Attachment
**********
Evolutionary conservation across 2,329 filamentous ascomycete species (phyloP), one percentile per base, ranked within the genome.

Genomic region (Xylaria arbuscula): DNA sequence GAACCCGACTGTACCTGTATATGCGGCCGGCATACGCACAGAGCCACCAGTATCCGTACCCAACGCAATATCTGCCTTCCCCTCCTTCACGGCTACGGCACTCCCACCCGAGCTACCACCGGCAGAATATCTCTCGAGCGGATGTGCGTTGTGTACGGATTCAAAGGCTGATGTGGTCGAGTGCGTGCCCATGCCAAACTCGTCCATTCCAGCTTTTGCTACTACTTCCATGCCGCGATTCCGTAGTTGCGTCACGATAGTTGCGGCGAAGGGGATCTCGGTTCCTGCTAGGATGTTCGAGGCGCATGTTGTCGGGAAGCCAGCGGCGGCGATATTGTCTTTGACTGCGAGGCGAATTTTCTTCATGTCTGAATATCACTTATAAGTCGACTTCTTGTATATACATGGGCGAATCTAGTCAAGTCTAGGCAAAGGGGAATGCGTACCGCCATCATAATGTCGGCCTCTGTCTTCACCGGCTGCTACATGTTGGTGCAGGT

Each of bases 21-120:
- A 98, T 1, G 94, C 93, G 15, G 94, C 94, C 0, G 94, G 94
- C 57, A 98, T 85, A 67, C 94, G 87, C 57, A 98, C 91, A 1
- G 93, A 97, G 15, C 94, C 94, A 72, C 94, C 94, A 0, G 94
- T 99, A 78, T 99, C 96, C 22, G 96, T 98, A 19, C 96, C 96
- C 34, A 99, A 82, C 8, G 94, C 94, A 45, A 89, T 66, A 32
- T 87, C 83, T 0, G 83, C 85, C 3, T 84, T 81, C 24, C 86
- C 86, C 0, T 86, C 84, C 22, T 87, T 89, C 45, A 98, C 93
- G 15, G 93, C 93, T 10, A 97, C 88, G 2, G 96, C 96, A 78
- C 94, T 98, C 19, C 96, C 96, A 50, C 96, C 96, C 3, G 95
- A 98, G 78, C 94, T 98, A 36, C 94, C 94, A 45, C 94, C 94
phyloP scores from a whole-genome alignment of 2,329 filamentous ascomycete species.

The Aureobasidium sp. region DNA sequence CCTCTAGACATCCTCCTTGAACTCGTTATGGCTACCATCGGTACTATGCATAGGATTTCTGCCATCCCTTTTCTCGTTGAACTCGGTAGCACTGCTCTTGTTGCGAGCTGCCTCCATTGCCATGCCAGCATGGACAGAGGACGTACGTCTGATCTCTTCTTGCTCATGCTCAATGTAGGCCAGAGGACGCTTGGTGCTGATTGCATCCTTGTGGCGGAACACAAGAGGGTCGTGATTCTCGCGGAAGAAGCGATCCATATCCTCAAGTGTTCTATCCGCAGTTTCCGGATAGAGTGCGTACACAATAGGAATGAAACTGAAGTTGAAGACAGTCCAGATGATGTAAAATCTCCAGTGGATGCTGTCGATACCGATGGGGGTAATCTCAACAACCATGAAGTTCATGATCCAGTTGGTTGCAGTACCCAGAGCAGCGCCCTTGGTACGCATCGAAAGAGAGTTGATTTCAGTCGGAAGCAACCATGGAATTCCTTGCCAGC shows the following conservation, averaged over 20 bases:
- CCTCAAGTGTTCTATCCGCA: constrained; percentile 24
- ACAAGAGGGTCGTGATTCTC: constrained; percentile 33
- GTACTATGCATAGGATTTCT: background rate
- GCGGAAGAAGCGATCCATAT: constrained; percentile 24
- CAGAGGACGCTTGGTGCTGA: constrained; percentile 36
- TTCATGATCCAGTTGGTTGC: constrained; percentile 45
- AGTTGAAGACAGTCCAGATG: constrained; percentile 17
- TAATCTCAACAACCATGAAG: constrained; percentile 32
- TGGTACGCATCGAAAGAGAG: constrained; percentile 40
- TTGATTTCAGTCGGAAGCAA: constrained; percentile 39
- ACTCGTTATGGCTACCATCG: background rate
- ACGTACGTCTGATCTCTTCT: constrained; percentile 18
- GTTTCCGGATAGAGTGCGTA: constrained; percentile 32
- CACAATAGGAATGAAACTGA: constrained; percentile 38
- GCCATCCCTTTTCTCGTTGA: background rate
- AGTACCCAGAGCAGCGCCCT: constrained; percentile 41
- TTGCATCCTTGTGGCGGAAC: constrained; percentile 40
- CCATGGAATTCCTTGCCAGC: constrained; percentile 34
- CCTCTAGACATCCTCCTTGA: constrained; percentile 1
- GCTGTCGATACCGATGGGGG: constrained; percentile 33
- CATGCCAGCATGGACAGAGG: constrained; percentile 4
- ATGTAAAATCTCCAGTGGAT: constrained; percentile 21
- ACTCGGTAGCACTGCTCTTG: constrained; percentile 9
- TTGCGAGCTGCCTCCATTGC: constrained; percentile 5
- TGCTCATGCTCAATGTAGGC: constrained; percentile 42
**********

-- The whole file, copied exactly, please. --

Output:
Evolutionary conservation across 2,329 filamentous ascomycete species (phyloP), one percentile per base, ranked within the genome.

Genomic region (Xylaria arbuscula): DNA sequence GAACCCGACTGTACCTGTATATGCGGCCGGCATACGCACAGAGCCACCAGTATCCGTACCCAACGCAATATCTGCCTTCCCCTCCTTCACGGCTACGGCACTCCCACCCGAGCTACCACCGGCAGAATATCTCTCGAGCGGATGTGCGTTGTGTACGGATTCAAAGGCTGATGTGGTCGAGTGCGTGCCCATGCCAAACTCGTCCATTCCAGCTTTTGCTACTACTTCCATGCCGCGATTCCGTAGTTGCGTCACGATAGTTGCGGCGAAGGGGATCTCGGTTCCTGCTAGGATGTTCGAGGCGCATGTTGTCGGGAAGCCAGCGGCGGCGATATTGTCTTTGACTGCGAGGCGAATTTTCTTCATGTCTGAATATCACTTATAAGTCGACTTCTTGTATATACATGGGCGAATCTAGTCAAGTCTAGGCAAAGGGGAATGCGTACCGCCATCATAATGTCGGCCTCTGTCTTCACCGGCTGCTACATGTTGGTGCAGGT

Each of bases 21-120:
- A 98, T 1, G 94, C 93, G 15, G 94, C 94, C 0, G 94, G 94
- C 57, A 98, T 85, A 67, C 94, G 87, C 57, A 98, C 91, A 1
- G 93, A 97, G 15, C 94, C 94, A 72, C 94, C 94, A 0, G 94
- T 99, A 78, T 99, C 96, C 22, G 96, T 98, A 19, C 96, C 96
- C 34, A 99, A 82, C 8, G 94, C 94, A 45, A 89, T 66, A 32
- T 87, C 83, T 0, G 83, C 85, C 3, T 84, T 81, C 24, C 86
- C 86, C 0, T 86, C 84, C 22, T 87, T 89, C 45, A 98, C 93
- G 15, G 93, C 93, T 10, A 97, C 88, G 2, G 96, C 96, A 78
- C 94, T 98, C 19, C 96, C 96, A 50, C 96, C 96, C 3, G 95
- A 98, G 78, C 94, T 98, A 36, C 94, C 94, A 45, C 94, C 94
phyloP scores from a whole-genome alignment of 2,329 filamentous ascomycete species.

The Aureobasidium sp. region DNA sequence CCTCTAGACATCCTCCTTGAACTCGTTATGGCTACCATCGGTACTATGCATAGGATTTCTGCCATCCCTTTTCTCGTTGAACTCGGTAGCACTGCTCTTGTTGCGAGCTGCCTCCATTGCCATGCCAGCATGGACAGAGGACGTACGTCTGATCTCTTCTTGCTCATGCTCAATGTAGGCCAGAGGACGCTTGGTGCTGATTGCATCCTTGTGGCGGAACACAAGAGGGTCGTGATTCTCGCGGAAGAAGCGATCCATATCCTCAAGTGTTCTATCCGCAGTTTCCGGATAGAGTGCGTACACAATAGGAATGAAACTGAAGTTGAAGACAGTCCAGATGATGTAAAATCTCCAGTGGATGCTGTCGATACCGATGGGGGTAATCTCAACAACCATGAAGTTCATGATCCAGTTGGTTGCAGTACCCAGAGCAGCGCCCTTGGTACGCATCGAAAGAGAGTTGATTTCAGTCGGAAGCAACCATGGAATTCCTTGCCAGC shows the following conservation, averaged over 20 bases:
- CCTCAAGTGTTCTATCCGCA: constrained; percentile 24
- ACAAGAGGGTCGTGATTCTC: constrained; percentile 33
- GTACTATGCATAGGATTTCT: background rate
- GCGGAAGAAGCGATCCATAT: constrained; percentile 24
- CAGAGGACGCTTGGTGCTGA: constrained; percentile 36
- TTCATGATCCAGTTGGTTGC: constrained; percentile 45
- AGTTGAAGACAGTCCAGATG: constrained; percentile 17
- TAATCTCAACAACCATGAAG: constrained; percentile 32
- TGGTACGCATCGAAAGAGAG: constrained; percentile 40
- TTGATTTCAGTCGGAAGCAA: constrained; percentile 39
- ACTCGTTATGGCTACCATCG: background rate
- ACGTACGTCTGATCTCTTCT: constrained; percentile 18
- GTTTCCGGATAGAGTGCGTA: constrained; percentile 32
- CACAATAGGAATGAAACTGA: constrained; percentile 38
- GCCATCCCTTTTCTCGTTGA: background rate
- AGTACCCAGAGCAGCGCCCT: constrained; percentile 41
- TTGCATCCTTGTGGCGGAAC: constrained; percentile 40
- CCATGGAATTCCTTGCCAGC: constrained; percentile 34
- CCTCTAGACATCCTCCTTGA: constrained; percentile 1
- GCTGTCGATACCGATGGGGG: constrained; percentile 33
- CATGCCAGCATGGACAGAGG: constrained; percentile 4
- ATGTAAAATCTCCAGTGGAT: constrained; percentile 21
- ACTCGGTAGCACTGCTCTTG: constrained; percentile 9
- TTGCGAGCTGCCTCCATTGC: constrained; percentile 5
- TGCTCATGCTCAATGTAGGC: constrained; percentile 42